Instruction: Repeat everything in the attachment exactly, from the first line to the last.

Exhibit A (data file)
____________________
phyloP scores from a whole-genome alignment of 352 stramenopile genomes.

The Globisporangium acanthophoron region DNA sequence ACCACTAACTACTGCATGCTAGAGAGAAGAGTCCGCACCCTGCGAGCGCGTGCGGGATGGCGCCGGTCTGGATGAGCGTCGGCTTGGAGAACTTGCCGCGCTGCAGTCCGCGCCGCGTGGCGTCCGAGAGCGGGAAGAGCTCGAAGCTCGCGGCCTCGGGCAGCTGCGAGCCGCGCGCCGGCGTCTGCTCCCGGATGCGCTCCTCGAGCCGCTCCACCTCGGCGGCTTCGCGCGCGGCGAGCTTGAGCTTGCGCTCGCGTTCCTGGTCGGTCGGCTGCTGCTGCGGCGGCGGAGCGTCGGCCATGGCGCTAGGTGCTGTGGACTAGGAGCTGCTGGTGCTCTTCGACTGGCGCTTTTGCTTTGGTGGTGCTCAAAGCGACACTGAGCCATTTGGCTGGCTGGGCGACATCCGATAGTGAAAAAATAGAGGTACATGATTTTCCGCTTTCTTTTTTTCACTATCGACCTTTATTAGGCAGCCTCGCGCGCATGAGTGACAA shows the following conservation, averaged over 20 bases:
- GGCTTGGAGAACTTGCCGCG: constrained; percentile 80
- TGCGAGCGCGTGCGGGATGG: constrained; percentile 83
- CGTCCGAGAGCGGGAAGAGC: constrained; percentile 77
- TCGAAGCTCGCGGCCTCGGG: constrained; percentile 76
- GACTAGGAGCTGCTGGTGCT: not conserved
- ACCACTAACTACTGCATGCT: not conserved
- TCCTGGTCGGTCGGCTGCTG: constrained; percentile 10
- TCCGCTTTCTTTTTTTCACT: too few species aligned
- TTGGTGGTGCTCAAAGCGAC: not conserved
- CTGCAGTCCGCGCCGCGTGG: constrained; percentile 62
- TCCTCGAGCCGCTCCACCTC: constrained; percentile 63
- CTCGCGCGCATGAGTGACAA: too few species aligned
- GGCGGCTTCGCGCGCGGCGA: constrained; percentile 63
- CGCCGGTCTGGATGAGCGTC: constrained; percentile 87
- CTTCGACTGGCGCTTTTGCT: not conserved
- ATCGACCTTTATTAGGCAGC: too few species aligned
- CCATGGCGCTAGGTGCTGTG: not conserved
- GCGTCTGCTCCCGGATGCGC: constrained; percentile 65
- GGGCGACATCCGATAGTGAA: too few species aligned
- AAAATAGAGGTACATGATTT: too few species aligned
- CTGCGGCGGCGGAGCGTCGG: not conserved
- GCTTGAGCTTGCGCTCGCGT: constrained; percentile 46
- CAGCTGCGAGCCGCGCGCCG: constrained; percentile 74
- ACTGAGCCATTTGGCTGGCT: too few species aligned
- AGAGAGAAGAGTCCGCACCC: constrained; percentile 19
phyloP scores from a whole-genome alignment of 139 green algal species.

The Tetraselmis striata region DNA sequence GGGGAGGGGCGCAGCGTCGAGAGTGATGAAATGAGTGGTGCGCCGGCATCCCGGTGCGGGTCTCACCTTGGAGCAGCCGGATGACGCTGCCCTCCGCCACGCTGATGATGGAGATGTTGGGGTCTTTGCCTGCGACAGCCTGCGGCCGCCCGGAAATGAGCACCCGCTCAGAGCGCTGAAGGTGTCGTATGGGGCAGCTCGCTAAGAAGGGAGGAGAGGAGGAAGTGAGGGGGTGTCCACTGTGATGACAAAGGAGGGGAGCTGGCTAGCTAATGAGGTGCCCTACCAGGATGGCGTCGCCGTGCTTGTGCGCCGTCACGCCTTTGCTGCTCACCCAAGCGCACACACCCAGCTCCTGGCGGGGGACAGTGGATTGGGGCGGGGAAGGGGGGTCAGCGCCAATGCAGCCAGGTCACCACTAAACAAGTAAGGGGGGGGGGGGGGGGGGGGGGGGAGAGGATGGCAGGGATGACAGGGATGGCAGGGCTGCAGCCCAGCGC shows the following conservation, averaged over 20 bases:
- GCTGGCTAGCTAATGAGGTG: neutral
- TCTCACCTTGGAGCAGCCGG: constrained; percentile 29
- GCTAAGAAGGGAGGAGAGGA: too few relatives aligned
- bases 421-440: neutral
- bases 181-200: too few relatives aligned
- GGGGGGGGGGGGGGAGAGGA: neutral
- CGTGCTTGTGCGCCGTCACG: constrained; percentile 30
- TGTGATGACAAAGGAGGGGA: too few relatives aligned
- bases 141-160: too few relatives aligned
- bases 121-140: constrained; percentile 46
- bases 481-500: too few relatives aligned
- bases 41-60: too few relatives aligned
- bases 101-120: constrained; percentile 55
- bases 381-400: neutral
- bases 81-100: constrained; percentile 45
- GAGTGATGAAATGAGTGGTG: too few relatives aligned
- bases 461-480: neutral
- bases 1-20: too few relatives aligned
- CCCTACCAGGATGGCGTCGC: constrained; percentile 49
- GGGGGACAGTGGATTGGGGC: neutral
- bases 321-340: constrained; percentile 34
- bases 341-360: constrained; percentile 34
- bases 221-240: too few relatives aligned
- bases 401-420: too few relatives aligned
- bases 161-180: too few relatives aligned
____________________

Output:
phyloP scores from a whole-genome alignment of 352 stramenopile genomes.

The Globisporangium acanthophoron region DNA sequence ACCACTAACTACTGCATGCTAGAGAGAAGAGTCCGCACCCTGCGAGCGCGTGCGGGATGGCGCCGGTCTGGATGAGCGTCGGCTTGGAGAACTTGCCGCGCTGCAGTCCGCGCCGCGTGGCGTCCGAGAGCGGGAAGAGCTCGAAGCTCGCGGCCTCGGGCAGCTGCGAGCCGCGCGCCGGCGTCTGCTCCCGGATGCGCTCCTCGAGCCGCTCCACCTCGGCGGCTTCGCGCGCGGCGAGCTTGAGCTTGCGCTCGCGTTCCTGGTCGGTCGGCTGCTGCTGCGGCGGCGGAGCGTCGGCCATGGCGCTAGGTGCTGTGGACTAGGAGCTGCTGGTGCTCTTCGACTGGCGCTTTTGCTTTGGTGGTGCTCAAAGCGACACTGAGCCATTTGGCTGGCTGGGCGACATCCGATAGTGAAAAAATAGAGGTACATGATTTTCCGCTTTCTTTTTTTCACTATCGACCTTTATTAGGCAGCCTCGCGCGCATGAGTGACAA shows the following conservation, averaged over 20 bases:
- GGCTTGGAGAACTTGCCGCG: constrained; percentile 80
- TGCGAGCGCGTGCGGGATGG: constrained; percentile 83
- CGTCCGAGAGCGGGAAGAGC: constrained; percentile 77
- TCGAAGCTCGCGGCCTCGGG: constrained; percentile 76
- GACTAGGAGCTGCTGGTGCT: not conserved
- ACCACTAACTACTGCATGCT: not conserved
- TCCTGGTCGGTCGGCTGCTG: constrained; percentile 10
- TCCGCTTTCTTTTTTTCACT: too few species aligned
- TTGGTGGTGCTCAAAGCGAC: not conserved
- CTGCAGTCCGCGCCGCGTGG: constrained; percentile 62
- TCCTCGAGCCGCTCCACCTC: constrained; percentile 63
- CTCGCGCGCATGAGTGACAA: too few species aligned
- GGCGGCTTCGCGCGCGGCGA: constrained; percentile 63
- CGCCGGTCTGGATGAGCGTC: constrained; percentile 87
- CTTCGACTGGCGCTTTTGCT: not conserved
- ATCGACCTTTATTAGGCAGC: too few species aligned
- CCATGGCGCTAGGTGCTGTG: not conserved
- GCGTCTGCTCCCGGATGCGC: constrained; percentile 65
- GGGCGACATCCGATAGTGAA: too few species aligned
- AAAATAGAGGTACATGATTT: too few species aligned
- CTGCGGCGGCGGAGCGTCGG: not conserved
- GCTTGAGCTTGCGCTCGCGT: constrained; percentile 46
- CAGCTGCGAGCCGCGCGCCG: constrained; percentile 74
- ACTGAGCCATTTGGCTGGCT: too few species aligned
- AGAGAGAAGAGTCCGCACCC: constrained; percentile 19
phyloP scores from a whole-genome alignment of 139 green algal species.

The Tetraselmis striata region DNA sequence GGGGAGGGGCGCAGCGTCGAGAGTGATGAAATGAGTGGTGCGCCGGCATCCCGGTGCGGGTCTCACCTTGGAGCAGCCGGATGACGCTGCCCTCCGCCACGCTGATGATGGAGATGTTGGGGTCTTTGCCTGCGACAGCCTGCGGCCGCCCGGAAATGAGCACCCGCTCAGAGCGCTGAAGGTGTCGTATGGGGCAGCTCGCTAAGAAGGGAGGAGAGGAGGAAGTGAGGGGGTGTCCACTGTGATGACAAAGGAGGGGAGCTGGCTAGCTAATGAGGTGCCCTACCAGGATGGCGTCGCCGTGCTTGTGCGCCGTCACGCCTTTGCTGCTCACCCAAGCGCACACACCCAGCTCCTGGCGGGGGACAGTGGATTGGGGCGGGGAAGGGGGGTCAGCGCCAATGCAGCCAGGTCACCACTAAACAAGTAAGGGGGGGGGGGGGGGGGGGGGGGGAGAGGATGGCAGGGATGACAGGGATGGCAGGGCTGCAGCCCAGCGC shows the following conservation, averaged over 20 bases:
- GCTGGCTAGCTAATGAGGTG: neutral
- TCTCACCTTGGAGCAGCCGG: constrained; percentile 29
- GCTAAGAAGGGAGGAGAGGA: too few relatives aligned
- bases 421-440: neutral
- bases 181-200: too few relatives aligned
- GGGGGGGGGGGGGGAGAGGA: neutral
- CGTGCTTGTGCGCCGTCACG: constrained; percentile 30
- TGTGATGACAAAGGAGGGGA: too few relatives aligned
- bases 141-160: too few relatives aligned
- bases 121-140: constrained; percentile 46
- bases 481-500: too few relatives aligned
- bases 41-60: too few relatives aligned
- bases 101-120: constrained; percentile 55
- bases 381-400: neutral
- bases 81-100: constrained; percentile 45
- GAGTGATGAAATGAGTGGTG: too few relatives aligned
- bases 461-480: neutral
- bases 1-20: too few relatives aligned
- CCCTACCAGGATGGCGTCGC: constrained; percentile 49
- GGGGGACAGTGGATTGGGGC: neutral
- bases 321-340: constrained; percentile 34
- bases 341-360: constrained; percentile 34
- bases 221-240: too few relatives aligned
- bases 401-420: too few relatives aligned
- bases 161-180: too few relatives aligned